Have you seen this Celestial Star pattern by From Blank Pages, Diane Bohn? It is amazing. It is so versatile and the block finishes at 24″. THAT’S HUGE! After seeing all the different variations all over instagram, #celestialstarqal, I had to try it. Proud to say the block is made mostly from background scraps and color scraps from the Monster Madness quilt.
The hardest thing about the pattern is planning your colors, but Diane provides a coloring page so you can plan before you cut. Neat, right?
It is a pretty straight-forward paper piecing quilt project.
I decided early on that I wouldn’t stress out about the colors. I figured if I made each of the 3 sections identical, the block would turn out just fine. So then the paper piecing really got under way.
The light is really the best part of the paper piecing. Just hold it up, and you can see the seam allowances. No problemo. Unfortunately, I’m still not very good at the whole paper piecing. Thinking asymmetrically is NOT my jam. So there was alot of this…
And to coin a phrase my friend Sarah J says – I had loads of Bonus Seams. You know, when you stitch your piece and you flip it over…. and then you realize it was asymmetrical and you are now missing just about an inch of fabric to cover up the paper. Le’Sigh. (Side note: Run on sentences ARE my jam.)
So now that’s settled, I could trim up my pieces. They look so lovely and so accurate. Thank you, Paper Piecing! I used a tiny bit of stick glue to hold the points to the paper. Smart move.
Now to try to see how my whole “just make each section identical” plan is working. Yeah… not so good. I was on pace to have an awkward amount of orange and some seriously stray green center points. So, brace yourself, I ended up ripping out some of the orange square and re-stitching them. I used the seam ripper more on this project than I have in the past month.
Ok, I think my new plan will come together. Phew that is a LOAD of paper. It is pretty great. There’s tutorials online about “spinning” the middle intersection so the center seams don’t get too bulky.
Yeah, I wasn’t too good with that “spinning” method. I did not do that well at all. I’d say the middle constitutes a tiny disaster.
I was so happy to have my block all done. I pressed it and smoothed it out and stared at it and put it on the design wall and took a picture and everything…..
Then I remembered it still had all that dang paper in the back. Lordy Pete. All that work and fabulousness, and bonus seams and seam ripping and I STILL HAVE TO RIP OUT THAT STUPID PAPER.
So… paper piecing is not my favorite, but Diane’s block is pretty amazing.
Now, the giant block will live in the UFO box until I decide on how I’m going to make this the center medallion in a round robin style quilt. You know the kind, where each border has a different theme/motif/pattern. Anyway, more on that later.
Stitches Be Crazy
to @WhatTheBobbin over on Instagram, who reposted the t-shirt picture to win her very own shirt! Please email me, and I’ll be happy to drop your shirt in the mail. email@example.com
If you didn’t win, not too worry – you can still grab your shirt over in the shop.
Are you laughing?
You NEED this shirt.
Stitches Be Crazy
is a fun novelty shirt from ReannaLily Designs.
Currently, the shirt is only offered in Dark Heather Grey with white print.
The quality shirts are by .
Available in size Large and Extra Large. Please specify your size when you check out.
(I’m having a web hiccup/operator error with setting the size right here on the page. Hopefully that will be fixed soon.)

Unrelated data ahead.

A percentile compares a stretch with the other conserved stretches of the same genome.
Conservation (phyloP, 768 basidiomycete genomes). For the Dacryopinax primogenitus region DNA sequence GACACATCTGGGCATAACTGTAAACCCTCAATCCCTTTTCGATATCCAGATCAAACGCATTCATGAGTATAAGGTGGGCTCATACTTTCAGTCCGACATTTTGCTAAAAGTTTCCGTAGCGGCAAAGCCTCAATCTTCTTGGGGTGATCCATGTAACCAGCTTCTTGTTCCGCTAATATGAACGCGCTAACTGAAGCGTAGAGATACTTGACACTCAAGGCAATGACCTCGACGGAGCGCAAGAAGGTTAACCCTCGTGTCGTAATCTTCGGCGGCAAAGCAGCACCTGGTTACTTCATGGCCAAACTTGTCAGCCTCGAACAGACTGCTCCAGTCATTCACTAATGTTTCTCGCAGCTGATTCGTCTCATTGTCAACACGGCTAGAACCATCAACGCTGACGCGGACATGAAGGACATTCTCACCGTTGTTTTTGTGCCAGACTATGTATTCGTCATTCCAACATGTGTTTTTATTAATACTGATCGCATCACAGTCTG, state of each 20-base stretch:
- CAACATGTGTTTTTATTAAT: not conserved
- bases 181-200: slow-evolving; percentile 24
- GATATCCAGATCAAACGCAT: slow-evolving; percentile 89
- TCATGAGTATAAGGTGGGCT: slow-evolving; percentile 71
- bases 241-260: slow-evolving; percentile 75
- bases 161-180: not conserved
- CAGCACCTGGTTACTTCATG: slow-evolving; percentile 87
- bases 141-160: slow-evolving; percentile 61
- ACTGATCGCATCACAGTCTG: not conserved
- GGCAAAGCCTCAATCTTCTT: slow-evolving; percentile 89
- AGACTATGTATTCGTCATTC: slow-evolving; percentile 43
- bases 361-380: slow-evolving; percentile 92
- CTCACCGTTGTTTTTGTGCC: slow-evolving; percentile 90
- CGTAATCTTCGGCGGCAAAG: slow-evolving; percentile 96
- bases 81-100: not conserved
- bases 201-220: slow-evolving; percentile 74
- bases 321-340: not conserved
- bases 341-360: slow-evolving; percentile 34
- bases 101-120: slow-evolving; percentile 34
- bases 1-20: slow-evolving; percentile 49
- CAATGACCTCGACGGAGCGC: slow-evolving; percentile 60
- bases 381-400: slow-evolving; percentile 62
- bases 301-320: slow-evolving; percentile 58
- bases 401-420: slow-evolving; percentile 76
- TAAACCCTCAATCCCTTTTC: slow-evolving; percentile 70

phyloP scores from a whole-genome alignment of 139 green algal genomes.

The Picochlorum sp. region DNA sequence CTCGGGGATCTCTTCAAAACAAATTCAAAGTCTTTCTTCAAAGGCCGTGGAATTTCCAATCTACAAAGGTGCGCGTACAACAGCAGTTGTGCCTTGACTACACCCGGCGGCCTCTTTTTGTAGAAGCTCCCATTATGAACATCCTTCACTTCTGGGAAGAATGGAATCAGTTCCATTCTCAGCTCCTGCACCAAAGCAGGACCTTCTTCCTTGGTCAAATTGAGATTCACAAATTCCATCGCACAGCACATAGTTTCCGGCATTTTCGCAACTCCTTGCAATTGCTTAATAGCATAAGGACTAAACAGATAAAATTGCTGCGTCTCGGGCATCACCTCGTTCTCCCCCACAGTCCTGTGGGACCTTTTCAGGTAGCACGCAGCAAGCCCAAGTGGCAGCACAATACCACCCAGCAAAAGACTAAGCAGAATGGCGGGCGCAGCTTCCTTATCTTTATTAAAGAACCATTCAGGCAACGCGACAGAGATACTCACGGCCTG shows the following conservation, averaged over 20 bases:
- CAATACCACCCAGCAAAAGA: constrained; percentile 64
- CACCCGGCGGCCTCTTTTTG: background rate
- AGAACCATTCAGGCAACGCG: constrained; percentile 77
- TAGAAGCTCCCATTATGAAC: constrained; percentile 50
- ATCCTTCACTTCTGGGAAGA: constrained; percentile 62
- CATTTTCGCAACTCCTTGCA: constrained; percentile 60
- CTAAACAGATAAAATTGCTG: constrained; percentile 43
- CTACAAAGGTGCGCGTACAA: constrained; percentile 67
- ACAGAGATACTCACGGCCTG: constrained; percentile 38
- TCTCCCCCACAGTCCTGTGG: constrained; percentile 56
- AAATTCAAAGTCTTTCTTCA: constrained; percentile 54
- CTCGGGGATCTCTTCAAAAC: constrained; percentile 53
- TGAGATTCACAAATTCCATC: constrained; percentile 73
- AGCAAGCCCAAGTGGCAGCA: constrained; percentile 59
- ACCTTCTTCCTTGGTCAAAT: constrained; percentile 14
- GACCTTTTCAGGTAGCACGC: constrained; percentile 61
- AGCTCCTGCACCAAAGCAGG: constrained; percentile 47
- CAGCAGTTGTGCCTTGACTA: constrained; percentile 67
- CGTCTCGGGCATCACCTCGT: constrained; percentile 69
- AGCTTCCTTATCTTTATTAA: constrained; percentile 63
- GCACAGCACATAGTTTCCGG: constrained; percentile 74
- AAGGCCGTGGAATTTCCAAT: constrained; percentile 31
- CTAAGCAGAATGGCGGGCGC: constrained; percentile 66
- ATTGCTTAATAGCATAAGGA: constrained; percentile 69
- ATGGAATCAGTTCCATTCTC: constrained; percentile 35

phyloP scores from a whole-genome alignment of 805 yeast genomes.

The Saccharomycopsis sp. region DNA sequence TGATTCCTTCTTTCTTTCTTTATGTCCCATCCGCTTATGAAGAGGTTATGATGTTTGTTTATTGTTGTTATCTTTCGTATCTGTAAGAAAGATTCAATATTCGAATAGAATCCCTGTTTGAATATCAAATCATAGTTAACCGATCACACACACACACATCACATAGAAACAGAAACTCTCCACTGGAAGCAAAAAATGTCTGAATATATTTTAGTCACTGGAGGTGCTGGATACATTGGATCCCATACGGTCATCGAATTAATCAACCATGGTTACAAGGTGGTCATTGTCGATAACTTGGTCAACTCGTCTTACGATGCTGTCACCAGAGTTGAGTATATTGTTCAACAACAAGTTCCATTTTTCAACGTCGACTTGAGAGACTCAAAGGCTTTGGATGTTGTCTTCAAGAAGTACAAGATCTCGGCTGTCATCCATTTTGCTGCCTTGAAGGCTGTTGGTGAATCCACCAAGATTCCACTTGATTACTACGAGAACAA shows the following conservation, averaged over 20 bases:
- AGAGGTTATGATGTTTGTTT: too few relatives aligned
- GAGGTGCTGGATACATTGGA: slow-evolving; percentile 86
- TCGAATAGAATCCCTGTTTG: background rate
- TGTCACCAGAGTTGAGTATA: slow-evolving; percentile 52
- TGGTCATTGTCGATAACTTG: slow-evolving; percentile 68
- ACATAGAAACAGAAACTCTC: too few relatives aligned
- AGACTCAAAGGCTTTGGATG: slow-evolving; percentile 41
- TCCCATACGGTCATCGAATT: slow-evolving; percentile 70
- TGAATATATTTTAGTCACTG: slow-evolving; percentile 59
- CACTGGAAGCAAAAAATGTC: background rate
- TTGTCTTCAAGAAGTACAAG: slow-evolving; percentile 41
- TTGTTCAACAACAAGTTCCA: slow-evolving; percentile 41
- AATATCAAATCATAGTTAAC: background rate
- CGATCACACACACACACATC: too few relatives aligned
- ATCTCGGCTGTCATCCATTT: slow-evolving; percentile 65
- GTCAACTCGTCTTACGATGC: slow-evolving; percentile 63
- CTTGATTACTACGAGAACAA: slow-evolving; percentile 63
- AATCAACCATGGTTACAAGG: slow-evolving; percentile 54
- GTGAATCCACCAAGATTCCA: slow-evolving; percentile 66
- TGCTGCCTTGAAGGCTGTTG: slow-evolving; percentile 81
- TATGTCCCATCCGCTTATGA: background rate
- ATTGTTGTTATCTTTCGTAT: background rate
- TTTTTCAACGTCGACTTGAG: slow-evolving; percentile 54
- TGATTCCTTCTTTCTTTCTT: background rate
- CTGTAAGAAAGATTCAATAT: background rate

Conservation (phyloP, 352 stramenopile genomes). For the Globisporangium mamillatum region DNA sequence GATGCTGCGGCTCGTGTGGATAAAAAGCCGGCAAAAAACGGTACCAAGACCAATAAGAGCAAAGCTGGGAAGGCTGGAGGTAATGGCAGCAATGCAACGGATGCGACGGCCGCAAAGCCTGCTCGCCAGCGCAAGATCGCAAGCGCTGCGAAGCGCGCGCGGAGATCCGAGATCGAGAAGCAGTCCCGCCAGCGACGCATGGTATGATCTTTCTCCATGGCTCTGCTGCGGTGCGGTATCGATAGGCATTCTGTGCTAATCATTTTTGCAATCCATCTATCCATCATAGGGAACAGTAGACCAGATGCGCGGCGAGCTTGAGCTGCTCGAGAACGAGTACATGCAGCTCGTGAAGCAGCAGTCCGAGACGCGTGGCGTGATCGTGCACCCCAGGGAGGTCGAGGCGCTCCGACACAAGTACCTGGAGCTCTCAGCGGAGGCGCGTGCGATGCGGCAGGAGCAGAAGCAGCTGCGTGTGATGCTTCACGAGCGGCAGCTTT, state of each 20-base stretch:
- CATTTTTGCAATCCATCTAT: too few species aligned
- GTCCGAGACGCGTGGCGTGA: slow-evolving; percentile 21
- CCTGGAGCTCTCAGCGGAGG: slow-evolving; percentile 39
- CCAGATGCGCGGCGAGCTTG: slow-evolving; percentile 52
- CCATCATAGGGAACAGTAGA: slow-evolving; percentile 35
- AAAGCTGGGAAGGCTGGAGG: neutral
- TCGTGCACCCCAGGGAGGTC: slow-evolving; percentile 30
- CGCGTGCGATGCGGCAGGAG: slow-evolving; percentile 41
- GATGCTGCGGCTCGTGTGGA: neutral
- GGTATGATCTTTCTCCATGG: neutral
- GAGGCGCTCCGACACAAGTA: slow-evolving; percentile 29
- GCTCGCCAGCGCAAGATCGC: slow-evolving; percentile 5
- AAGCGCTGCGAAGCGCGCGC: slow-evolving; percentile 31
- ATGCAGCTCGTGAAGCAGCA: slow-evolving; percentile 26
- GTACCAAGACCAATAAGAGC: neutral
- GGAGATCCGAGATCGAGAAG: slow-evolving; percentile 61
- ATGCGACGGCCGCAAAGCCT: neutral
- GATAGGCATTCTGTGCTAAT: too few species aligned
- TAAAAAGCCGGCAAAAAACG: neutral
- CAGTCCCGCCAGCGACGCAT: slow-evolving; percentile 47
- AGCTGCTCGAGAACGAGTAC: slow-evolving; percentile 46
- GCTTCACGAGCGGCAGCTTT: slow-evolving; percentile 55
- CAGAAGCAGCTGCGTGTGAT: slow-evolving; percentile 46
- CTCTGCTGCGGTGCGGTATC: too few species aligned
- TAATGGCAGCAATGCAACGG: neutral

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Join the fun online, too, by re-posting THIS picture to your social media account. Twitter, Facebook and Instagram will all be compiled to choose one lucky winner at random from the #ReannaLilyDesignsShirt hashtag search. Winner will be chosen Sunday, October 12, 2014; 5pm Central Time. (USA)
Just in time for Halloween. I stitched up a sample of Monster Madness in Purple and Orange colors.
Of course, the free motion quilting really gives these monsters their personalities. The FMQ design ideas are included in the pattern. I cannot wait to quilt this Halloween Monster Madness quilt.
Oh my gosh. I love quilting.
Hum… I guess after the 6th year of running a sewing/quilting blog, that might be a bit redundant.
But seriously. I was lucky enough to get to quilt my 15 Minutes of Play scrap quilt on my mom’s longarm Handi Quilter. If you haven’t flipped through the book, 15 Minutes of Play by Victoria Findlay Wolfe, I highly recommend it.
This is the largest quilt I have ever quilted for myself. It took about 3 hours or so. I went with an edge-to-edge swirly design. That is a free motion quilting technical term, edge-to-edge swirly. *wink wink* The top is just “floating” which means it isn’t rolled on a bar at all. (In case you were wondering why it was hanging down.)
Holy smokes it was hard to see the thread on some of those fabrics. WOWSA.
Since every color is in the quilt, it was really really really hard to narrow down a fabric for binding. So…
I picked every color. I used 9 pieces of 7 different striped fabrics. Commitment Issues. =)
LOVE LOVE LOVE how it turned out.
The quilt has all sorts of fabrics that remind me of all kinds of projects. I made the quilt for myself – which is kinda unusual – but its gonna look great on my bed! It was tricky to grab a picture of the whole thing. It is 100″ x 70″
The binding worked out. Loving the every-color shade of every-color I picked out.
Here’s the Elspeth Baby Quilt. Fingers and legs in the quilt photo. Quilting has and assortment of Stripes, Crazy Worms, Pebbles and Trapunto. The overall vertical design has three main bars, which is kinda cool because little Elspeth is the 3rd kiddo in the family.
The dryer will be taking taking out those red lines in just a moment.
I learned that if you have a mostly-white front, you’ll need a back that is “light”. Maybe it was just that brand of white I used. Who knows. Just to be safe, the back on this one is pieced greys from my stash. The piecing wasn’t wide enough, so the white stripe was added. You can really see the Dresden quilting from the back.